Former Japanese Foreign Minister Fumio Kishida

Former Japanese Foreign Minister Fumio Kishida won the governing party’s leadership election and is set to become the next prime minister, facing the tasks of reviving a pandemic-hit economy and ensuring a strong alliance with Washington to counter growing regional security risks. Kishida replaces outgoing party leader Prime Minister Yoshihide Suga, who is stepping down after serving only one year.

As new leader of the Liberal Democratic Party, Kishida is certain to be elected the next prime minister on October 4 in parliament, where his party and its coalition partner control both houses. In his victory speech, Kishida vowed to tackle “national crises” including COVID-19, the pandemic-battered economy and the declining population and birthrate. He said he would pursue “important issues related to Japan’s future” through a vision of “a free and open Indo-Pacific” that counters China’s assertiveness in the region.

 

The top U.S. military officer called the 20-year war in Afghanistan a “strategic failure” and acknowledged to Congress that he had favoured keeping several thousand troops in the country to prevent a collapse of the U.S.-supported Kabul government and a rapid takeover by the Taliban. Republicans on the Senate Armed Services Committee pointed to the testimony by Gen. Mark Milley, chairman of the Joint Chiefs of Staff, as evidence that President Joe Biden had been untruthful when, in a television interview last month, he suggested the military had not urged him to keep troops in Afghanistan.

Milley refused to say what advice he gave Biden last spring when Biden was considering whether to comply with an agreement the Trump administration had made with the Taliban to reduce the American troop presence to zero by May 2021, ending a U.S. war that began in October 2001. Testifying alongside Milley, Defence Secretary Lloyd Austin also refused to reveal his advice to Biden.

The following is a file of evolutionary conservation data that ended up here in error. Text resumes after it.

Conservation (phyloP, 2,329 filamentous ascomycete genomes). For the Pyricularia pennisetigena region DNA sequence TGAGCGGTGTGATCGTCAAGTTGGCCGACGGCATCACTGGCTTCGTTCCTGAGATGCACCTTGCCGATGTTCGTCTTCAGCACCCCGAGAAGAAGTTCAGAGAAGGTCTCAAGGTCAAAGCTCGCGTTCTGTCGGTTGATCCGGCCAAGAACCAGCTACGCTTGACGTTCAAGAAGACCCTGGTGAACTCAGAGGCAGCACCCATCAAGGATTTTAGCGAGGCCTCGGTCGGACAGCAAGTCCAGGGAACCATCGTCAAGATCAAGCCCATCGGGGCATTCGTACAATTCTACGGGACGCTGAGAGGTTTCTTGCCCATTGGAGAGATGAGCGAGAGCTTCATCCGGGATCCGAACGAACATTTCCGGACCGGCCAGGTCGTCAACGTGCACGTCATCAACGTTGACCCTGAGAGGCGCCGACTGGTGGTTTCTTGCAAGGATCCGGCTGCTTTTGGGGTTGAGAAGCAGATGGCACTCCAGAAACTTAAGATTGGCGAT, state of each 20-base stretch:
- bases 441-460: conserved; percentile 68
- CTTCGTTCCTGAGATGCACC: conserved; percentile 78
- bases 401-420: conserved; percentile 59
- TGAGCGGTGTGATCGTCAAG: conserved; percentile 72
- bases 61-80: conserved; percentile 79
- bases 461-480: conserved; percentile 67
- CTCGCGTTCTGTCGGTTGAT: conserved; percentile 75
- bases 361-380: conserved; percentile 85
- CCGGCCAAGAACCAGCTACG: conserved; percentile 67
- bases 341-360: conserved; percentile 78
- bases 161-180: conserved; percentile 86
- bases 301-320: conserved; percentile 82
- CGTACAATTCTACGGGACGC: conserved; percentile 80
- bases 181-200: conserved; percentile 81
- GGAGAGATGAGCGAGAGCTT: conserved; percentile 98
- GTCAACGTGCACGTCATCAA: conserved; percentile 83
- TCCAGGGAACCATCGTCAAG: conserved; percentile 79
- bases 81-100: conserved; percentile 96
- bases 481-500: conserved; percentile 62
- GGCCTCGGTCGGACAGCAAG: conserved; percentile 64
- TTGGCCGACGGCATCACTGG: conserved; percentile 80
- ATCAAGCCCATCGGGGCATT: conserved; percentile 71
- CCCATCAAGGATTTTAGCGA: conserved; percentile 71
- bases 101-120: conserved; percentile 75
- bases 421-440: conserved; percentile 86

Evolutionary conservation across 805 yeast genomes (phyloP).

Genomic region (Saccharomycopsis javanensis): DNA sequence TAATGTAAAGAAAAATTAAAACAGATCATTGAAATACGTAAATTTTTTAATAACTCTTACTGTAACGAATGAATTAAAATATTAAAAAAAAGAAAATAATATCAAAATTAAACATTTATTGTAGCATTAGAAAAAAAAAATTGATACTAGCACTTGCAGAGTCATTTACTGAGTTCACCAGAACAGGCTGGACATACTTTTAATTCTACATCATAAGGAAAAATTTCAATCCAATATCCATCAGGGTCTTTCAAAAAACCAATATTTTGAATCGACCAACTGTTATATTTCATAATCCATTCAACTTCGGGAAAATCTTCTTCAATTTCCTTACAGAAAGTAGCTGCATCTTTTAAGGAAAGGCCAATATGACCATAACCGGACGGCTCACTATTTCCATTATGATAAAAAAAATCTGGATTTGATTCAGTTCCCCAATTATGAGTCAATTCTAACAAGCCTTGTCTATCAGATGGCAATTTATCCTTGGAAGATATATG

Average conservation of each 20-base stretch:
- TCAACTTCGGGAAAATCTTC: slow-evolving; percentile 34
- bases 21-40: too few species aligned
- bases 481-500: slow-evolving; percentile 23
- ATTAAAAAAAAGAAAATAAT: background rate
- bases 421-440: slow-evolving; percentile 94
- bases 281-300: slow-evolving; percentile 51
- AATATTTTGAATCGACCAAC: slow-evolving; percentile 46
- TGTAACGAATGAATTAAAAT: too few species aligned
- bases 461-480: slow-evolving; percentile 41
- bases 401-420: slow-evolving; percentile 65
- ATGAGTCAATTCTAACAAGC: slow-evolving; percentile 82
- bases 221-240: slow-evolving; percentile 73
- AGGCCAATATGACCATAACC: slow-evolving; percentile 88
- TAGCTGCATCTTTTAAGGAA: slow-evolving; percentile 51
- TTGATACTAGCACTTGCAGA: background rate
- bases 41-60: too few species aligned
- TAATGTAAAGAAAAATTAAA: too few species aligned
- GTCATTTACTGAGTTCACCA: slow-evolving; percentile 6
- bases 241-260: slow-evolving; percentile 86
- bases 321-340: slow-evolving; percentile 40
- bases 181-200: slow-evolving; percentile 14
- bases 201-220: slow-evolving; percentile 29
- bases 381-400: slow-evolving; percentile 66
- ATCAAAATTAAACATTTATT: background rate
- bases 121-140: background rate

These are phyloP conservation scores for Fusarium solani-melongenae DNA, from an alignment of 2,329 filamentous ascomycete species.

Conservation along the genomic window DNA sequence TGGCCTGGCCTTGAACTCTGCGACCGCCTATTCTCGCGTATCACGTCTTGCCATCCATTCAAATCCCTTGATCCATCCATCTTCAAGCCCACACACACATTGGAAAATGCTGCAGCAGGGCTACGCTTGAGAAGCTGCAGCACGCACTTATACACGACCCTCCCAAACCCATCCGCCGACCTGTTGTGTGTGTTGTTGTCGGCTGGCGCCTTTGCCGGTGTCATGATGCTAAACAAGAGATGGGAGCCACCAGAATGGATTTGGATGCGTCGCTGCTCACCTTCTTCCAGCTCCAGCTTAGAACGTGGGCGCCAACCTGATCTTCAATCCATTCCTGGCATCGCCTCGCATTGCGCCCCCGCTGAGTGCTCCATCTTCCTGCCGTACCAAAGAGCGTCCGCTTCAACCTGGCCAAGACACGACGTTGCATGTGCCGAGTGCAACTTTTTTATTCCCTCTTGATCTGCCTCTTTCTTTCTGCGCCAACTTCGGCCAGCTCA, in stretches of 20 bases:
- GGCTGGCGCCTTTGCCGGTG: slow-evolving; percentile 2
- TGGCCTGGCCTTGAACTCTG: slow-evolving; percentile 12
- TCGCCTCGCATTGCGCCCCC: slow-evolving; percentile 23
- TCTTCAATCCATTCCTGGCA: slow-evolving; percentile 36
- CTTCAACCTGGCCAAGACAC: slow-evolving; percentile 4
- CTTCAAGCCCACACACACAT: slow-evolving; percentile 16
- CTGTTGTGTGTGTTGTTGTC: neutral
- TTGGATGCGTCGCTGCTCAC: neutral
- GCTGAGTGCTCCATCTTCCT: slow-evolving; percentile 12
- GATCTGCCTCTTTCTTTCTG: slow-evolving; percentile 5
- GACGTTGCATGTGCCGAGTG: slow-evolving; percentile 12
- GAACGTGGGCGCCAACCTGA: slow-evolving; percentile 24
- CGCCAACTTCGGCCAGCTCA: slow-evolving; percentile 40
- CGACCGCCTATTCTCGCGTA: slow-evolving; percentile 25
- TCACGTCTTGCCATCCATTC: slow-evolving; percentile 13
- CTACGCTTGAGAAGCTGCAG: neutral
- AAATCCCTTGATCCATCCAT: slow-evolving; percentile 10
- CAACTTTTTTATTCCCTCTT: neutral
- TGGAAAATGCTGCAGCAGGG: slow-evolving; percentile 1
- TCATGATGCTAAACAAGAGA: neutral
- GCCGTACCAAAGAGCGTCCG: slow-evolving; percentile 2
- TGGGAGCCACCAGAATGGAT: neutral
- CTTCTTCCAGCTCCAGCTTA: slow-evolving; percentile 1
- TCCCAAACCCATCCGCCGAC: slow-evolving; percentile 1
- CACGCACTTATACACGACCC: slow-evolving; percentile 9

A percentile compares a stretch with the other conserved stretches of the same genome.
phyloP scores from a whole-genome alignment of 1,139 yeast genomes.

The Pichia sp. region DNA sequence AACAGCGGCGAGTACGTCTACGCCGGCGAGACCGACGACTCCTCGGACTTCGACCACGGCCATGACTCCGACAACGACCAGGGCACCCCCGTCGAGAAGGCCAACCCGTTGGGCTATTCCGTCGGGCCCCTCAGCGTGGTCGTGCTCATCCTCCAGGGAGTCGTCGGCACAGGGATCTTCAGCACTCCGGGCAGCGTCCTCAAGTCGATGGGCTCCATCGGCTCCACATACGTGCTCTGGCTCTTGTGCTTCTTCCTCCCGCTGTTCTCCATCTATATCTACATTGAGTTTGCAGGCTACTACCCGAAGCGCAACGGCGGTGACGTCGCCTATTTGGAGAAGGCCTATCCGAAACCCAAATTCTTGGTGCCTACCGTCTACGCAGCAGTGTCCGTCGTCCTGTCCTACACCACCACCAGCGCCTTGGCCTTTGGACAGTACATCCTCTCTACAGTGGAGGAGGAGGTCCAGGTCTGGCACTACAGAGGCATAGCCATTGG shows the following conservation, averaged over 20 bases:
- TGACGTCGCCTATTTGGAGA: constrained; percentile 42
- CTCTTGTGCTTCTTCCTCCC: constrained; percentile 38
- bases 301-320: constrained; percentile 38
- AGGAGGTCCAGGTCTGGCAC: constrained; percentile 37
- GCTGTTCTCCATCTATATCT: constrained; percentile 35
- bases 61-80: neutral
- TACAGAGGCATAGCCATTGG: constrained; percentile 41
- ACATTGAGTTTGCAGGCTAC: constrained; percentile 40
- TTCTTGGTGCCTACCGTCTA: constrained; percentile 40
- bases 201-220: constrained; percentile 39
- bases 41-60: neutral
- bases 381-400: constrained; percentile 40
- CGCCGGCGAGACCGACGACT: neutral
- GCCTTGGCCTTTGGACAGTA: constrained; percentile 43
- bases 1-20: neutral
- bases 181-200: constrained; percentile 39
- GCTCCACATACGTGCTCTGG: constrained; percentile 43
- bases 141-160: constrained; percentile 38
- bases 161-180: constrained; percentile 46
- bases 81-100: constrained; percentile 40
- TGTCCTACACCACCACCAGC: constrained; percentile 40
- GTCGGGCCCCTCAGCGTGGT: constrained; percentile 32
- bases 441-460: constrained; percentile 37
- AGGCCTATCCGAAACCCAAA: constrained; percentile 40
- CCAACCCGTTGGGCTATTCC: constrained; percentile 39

North Korea said it successfully tested a new hypersonic missile it implied was being developed as nuclear capable, as it continues to expand its military capabilities and pressure Washington and Seoul over long-stalled negotiations over its nuclear weapons. The missile test early Tuesday (September 28) was North Korea’s third round of launches in the same month and took place shortly before North Korea’s U.N. envoy accused the United States of hostility and demanded the Biden administration permanently end joint military exercises with South Korea and the deployment of strategic assets in the region.

A photo published in North Korea’s state media showed a missile mounted with a finned, cone-shaped payload soaring into the air amid bright orange flames. The official Korean Central News Agency said the missile during its first flight test met key technical requirements, including launch stability and the manoeuvrability and flight characteristics of the “detached hypersonic gliding warhead.”

 

A bright red river of lava from the volcano on Spain’s La Palma island finally tumbled over a cliff and into the Atlantic Ocean, setting off huge plumes of steam and possibly toxic gases that forced local residents outside the evacuation zone to remain indoors on Wednesday (Sept 29). The immediate area had been evacuated for several days as authorities waited for the lava that began erupting Sept. 19 to traverse the 6½ kilometres (four miles) to the island’s edge. On the way down from the Cumbre Vieja volcanic ridge, the lava flows have engulfed at least 656 buildings, mostly homes and farm buildings, in its unstoppable march to the sea.

The meeting of molten rock and sea water finally came on Tuesday night. By daybreak, a widening promontory of newborn land could be seen forming under plumes of steam rising high into the area. No casualties have been reported from the island’s first eruption in 50 years, thanks to the prompt evacuations of over 6,000 people.

  • Nation this week

Leave a Comment